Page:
For a continent that as early as 1950 drew up the Convention for the Protection of Human Rights and Fundamental Freedoms, and in 2000 restated those values with the Charter of Fundamental Rights of the European Union, last months’ events are a blatant contradiction. A perfect case – as if the world needed another one – of verbal commitmentconcrete action gap.

Since January 2015, 350,000 asylum seekers reached Europe’s shores and more than 2,600 died trying to. And though, we still lack a sustainable and realistic strategy and there are still people and States that would rather close Europe’s door and look the other way, until migrants find another place to bother with their tragic stories and with their unwanted asylum applications.

The emotional involvement each of us may or may not feel in front of people forced to leave their roots by events they can’t control, forced to undergo desperate journeys in conditions that would inspire Primo Levi’s verses on the mortification of human dignity, and who are risking everything to find refuge in our countries, is a private matter I won’t dig into. But those who wish to raise higher walls around Europe’s borders might be interested to know that hosting migrants can bring benefits to us too. Economic, social and political.

No one will fall from the seat reading that Europe’s population is constantly ageing. According to the EU Commission official data, by 2025 more than 20% of Europeans will be over 65.

We Europeans are always proud when referring to our continent as old Europe, but being old Europeans is another matter – and one that should worry us. All European States, in fact, are now in the tough situation in which the number of retired workers to pay pensions to is exceeding the number of active workers who should cover those expenses. A ratio, this one, that threatens the stability of our societies, the labor market’s functioning, and that made necessary reforms such as raising the retirement age and cutting pensions.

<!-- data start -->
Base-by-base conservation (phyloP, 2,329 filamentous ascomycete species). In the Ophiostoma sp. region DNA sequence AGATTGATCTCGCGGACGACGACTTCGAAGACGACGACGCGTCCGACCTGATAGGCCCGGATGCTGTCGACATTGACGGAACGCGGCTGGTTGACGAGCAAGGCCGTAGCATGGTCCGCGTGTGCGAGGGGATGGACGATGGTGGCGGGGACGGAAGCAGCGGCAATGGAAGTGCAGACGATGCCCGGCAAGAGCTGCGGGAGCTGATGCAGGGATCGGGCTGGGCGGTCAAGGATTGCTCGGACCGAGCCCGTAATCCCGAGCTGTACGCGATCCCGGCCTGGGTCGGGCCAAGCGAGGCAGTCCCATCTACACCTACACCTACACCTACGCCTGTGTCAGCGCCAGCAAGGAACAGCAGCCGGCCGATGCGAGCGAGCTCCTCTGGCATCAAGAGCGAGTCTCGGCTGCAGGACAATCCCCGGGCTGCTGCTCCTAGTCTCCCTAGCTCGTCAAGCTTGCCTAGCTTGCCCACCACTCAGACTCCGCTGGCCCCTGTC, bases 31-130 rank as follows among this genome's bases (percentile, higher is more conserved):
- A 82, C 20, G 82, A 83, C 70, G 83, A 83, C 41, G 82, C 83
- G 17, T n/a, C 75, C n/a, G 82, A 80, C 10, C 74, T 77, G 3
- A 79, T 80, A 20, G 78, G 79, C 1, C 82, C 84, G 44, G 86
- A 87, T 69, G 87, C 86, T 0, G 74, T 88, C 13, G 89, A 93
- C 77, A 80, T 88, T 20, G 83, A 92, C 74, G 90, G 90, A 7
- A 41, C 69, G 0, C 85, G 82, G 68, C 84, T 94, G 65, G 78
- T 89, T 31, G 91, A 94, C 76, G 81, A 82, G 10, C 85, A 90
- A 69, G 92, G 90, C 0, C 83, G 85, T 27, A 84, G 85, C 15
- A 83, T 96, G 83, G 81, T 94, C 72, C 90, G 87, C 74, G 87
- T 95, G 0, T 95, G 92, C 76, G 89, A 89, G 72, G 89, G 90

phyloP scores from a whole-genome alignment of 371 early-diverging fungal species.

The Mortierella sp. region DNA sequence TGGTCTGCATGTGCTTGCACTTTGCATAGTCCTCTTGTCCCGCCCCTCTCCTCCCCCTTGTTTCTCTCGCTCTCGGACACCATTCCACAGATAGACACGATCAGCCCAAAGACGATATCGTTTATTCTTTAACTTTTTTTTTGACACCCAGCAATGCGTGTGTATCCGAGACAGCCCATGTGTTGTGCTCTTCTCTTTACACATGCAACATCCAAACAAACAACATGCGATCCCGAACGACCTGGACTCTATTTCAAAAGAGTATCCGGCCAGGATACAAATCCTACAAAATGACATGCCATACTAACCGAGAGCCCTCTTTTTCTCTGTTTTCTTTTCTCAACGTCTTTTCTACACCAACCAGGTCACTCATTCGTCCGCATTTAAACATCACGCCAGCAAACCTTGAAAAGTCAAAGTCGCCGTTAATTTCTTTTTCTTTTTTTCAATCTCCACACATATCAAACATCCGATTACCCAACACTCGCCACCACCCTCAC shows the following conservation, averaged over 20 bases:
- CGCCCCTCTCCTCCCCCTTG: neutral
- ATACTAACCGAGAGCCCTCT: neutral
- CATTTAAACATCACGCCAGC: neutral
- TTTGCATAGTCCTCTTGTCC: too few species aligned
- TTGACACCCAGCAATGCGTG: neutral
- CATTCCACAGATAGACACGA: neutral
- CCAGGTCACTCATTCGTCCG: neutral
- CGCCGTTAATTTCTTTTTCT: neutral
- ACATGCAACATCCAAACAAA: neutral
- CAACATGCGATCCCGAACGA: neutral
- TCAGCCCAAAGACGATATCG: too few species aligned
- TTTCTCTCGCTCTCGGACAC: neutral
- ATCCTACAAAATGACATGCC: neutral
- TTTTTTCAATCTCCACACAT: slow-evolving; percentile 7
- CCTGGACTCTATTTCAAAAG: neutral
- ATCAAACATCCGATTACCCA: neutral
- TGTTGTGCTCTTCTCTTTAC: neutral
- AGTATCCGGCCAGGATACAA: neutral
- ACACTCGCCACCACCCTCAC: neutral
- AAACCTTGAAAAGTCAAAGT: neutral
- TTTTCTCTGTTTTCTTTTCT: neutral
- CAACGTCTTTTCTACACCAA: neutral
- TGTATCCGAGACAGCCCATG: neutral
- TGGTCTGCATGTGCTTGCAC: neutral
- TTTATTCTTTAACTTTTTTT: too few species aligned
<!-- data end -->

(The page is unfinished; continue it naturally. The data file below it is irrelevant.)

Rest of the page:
But a hope of reversing the problem exists, and it is here that migrants come to help us. Migrants, in fact, are generally in their 20s, 30s and 40s – which means in the most active period of their life. If hosted in our countries, they could become part of the labor force – something they generally aspire to, as the majority of them reach Europe with families to take care of – and thus help our societies to bring the burden of an ageing population.

It might seem too easy to be realistic, but this is what has been going on for decades in the United States: Americans are getting older as we are, but thanks to the constant flow of migrants – who conversely tend to be young and to have more children – the labor market there is in better shape than in Europe.

The other positive contribution migrants can give to our job market has to do with job offer and demand.

In European countries, in fact, with more and more youngsters studying and getting their university degrees, competition for qualified jobs in the cities is dramatically increasing – while the number of people with manual skills or looking for traditional professions in rural areas is decreasing.

It is here that migrants come again to save us. It is true that there are many cases of migrants who have college degrees and years of qualified work experience behind them. But it is also true that the majority of them are people who come from countries where education is still a privilege of few, where manual skills are the most widespread, and non-qualified jobs the ones in which people have more chances to build their expertise on. Most migrants, thus – coming from regions whose labor markets have given them skills that in this moment we are lacking – could help us to address the offer-demand gap that many traditional fields are suffering from.

At this point, though, many Europeans argue that with migrants coming and job offer increasing, wages will drop. True. But we shouldn’t either forget that, with offer increasing, competition among workers is stimulated – and workers who have to compete to obtain and maintain a job tend to work harder and better. Secondly, a country where more people work, earn, and pay taxes has more money to invest in public services – so that the slight decrease in personal wages would be compensated for by the access to better services that make it possible for families to save money. In fact, if thanks to higher public funds state hospitals provide everyone with cures and public schools give all children a solid education, then families do not need to go to private clinics or to look for costly private schools.

But immigration can also bring socio-cultural benefits to our countries.